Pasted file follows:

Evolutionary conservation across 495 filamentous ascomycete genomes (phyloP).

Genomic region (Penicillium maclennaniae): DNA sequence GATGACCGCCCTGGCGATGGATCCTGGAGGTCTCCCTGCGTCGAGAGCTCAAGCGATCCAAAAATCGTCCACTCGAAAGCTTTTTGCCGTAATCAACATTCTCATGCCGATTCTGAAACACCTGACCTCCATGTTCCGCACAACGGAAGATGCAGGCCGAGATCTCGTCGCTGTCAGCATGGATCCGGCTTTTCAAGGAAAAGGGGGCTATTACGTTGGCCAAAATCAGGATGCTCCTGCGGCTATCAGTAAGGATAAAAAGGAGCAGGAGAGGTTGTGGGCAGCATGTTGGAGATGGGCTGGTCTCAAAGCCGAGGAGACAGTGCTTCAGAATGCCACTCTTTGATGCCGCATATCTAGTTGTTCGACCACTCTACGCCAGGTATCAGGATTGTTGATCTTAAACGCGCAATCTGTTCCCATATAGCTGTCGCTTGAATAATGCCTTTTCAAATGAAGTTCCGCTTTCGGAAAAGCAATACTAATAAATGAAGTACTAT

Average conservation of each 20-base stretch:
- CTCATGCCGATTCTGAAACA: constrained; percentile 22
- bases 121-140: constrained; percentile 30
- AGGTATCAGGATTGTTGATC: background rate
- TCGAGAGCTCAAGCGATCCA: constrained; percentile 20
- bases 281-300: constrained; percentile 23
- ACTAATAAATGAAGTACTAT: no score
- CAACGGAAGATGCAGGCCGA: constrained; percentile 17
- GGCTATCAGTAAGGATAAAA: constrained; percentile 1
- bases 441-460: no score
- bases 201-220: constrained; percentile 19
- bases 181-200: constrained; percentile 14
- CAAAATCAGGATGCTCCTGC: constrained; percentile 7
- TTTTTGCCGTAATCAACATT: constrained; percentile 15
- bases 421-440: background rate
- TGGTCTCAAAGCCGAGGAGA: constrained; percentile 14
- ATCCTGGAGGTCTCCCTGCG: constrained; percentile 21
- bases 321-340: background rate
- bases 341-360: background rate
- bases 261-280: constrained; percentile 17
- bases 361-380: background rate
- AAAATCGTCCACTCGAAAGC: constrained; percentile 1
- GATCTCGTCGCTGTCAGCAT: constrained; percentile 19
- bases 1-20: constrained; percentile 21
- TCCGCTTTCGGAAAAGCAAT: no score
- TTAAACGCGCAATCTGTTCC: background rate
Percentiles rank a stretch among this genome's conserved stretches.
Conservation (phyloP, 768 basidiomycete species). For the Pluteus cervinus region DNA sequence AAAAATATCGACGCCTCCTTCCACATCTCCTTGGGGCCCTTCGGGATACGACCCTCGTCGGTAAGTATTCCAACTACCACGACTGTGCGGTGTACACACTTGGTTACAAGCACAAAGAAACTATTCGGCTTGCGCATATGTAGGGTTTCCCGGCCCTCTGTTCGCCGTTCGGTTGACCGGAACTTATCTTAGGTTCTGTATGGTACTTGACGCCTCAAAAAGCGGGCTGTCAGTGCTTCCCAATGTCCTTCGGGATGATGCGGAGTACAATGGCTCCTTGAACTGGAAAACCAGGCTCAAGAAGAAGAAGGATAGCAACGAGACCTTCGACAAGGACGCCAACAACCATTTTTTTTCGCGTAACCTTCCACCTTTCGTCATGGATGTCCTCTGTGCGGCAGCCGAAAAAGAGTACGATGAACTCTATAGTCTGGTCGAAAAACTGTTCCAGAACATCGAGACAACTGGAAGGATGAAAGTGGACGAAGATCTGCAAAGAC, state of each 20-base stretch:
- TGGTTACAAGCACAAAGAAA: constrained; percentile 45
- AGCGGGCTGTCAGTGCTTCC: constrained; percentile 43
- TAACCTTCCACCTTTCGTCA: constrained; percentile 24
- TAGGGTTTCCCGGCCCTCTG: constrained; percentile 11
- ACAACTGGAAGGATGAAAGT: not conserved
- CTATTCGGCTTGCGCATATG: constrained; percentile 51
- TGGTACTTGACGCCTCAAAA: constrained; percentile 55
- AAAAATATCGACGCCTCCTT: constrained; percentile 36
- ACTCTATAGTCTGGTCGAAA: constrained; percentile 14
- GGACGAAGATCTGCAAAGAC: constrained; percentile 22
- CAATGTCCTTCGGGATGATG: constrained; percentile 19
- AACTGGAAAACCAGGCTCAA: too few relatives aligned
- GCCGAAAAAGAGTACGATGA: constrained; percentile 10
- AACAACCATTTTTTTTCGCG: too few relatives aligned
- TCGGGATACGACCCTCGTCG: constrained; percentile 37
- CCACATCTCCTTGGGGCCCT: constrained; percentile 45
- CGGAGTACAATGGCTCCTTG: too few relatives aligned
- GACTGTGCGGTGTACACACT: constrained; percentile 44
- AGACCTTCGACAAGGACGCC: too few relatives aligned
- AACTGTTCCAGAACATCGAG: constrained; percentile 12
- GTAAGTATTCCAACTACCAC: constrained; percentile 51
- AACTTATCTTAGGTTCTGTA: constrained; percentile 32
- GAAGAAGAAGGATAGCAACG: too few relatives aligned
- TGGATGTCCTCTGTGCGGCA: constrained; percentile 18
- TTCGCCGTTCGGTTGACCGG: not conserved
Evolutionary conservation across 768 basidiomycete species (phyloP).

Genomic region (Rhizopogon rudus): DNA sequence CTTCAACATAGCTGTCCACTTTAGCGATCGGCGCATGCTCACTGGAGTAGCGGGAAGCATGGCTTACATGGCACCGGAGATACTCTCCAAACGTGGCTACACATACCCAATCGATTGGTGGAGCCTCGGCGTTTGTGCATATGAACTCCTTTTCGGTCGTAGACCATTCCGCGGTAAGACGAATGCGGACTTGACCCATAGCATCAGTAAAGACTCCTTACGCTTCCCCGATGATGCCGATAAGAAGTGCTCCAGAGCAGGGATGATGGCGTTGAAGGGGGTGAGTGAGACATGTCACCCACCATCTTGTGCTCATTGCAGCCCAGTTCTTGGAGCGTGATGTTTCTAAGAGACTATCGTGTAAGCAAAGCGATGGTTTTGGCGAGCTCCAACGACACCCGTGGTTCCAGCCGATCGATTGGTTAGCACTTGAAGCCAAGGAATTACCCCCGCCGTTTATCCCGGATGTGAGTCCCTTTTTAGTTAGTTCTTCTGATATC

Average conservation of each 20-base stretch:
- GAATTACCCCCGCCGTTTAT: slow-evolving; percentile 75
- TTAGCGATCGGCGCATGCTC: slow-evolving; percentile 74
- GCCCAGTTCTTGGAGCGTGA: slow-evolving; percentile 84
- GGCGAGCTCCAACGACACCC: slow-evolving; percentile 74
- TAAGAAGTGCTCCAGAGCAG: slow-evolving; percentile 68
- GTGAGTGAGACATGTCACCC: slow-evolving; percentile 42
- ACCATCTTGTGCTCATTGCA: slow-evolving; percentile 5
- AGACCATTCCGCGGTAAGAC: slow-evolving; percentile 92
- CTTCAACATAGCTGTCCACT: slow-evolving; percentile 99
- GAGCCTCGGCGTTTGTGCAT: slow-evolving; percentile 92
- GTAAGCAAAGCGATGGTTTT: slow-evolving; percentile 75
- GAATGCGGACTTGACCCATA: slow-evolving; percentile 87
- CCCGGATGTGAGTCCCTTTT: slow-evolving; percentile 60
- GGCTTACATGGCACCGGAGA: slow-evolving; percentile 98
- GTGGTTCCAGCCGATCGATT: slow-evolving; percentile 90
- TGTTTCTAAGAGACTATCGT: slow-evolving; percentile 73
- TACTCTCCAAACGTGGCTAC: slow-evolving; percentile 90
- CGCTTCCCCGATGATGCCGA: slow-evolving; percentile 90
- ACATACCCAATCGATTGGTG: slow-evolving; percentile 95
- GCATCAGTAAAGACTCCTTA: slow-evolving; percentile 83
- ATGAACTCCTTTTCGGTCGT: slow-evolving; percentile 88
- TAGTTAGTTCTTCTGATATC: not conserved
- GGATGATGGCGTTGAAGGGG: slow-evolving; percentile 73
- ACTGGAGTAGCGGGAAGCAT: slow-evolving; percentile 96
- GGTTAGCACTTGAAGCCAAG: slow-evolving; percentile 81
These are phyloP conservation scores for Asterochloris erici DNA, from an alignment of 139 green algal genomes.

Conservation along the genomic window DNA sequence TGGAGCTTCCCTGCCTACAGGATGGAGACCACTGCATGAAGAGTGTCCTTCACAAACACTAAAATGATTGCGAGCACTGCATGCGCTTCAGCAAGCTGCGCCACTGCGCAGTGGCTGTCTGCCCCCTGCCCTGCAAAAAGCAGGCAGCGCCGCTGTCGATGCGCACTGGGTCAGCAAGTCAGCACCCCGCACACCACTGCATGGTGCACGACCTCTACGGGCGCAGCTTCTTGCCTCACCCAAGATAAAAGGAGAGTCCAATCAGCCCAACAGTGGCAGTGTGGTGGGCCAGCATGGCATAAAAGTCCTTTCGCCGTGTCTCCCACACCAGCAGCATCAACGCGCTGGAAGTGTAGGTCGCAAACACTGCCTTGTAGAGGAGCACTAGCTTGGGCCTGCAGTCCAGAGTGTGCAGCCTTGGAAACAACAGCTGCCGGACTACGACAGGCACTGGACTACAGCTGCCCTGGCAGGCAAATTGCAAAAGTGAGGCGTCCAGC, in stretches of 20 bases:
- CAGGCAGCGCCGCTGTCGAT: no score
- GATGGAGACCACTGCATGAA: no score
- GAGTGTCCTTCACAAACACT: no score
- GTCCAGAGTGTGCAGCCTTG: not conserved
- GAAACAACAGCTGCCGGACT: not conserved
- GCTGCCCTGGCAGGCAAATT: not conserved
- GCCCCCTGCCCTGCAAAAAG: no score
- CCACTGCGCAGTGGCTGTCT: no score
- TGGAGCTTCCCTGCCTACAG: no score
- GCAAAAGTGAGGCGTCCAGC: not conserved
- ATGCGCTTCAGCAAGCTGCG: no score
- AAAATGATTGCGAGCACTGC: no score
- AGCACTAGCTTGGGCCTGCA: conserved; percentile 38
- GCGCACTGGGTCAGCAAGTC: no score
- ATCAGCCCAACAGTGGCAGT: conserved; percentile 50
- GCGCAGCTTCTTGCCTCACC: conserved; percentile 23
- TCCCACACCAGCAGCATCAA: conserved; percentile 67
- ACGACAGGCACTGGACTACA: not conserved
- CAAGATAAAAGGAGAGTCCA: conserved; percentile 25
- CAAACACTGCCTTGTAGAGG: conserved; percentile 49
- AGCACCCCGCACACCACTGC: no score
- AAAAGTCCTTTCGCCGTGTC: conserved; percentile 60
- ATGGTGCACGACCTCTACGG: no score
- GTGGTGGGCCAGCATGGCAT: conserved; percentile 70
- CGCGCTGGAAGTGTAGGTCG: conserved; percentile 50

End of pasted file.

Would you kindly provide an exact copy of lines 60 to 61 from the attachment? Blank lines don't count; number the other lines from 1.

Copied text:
- TTAGCGATCGGCGCATGCTC: slow-evolving; percentile 74
- GCCCAGTTCTTGGAGCGTGA: slow-evolving; percentile 84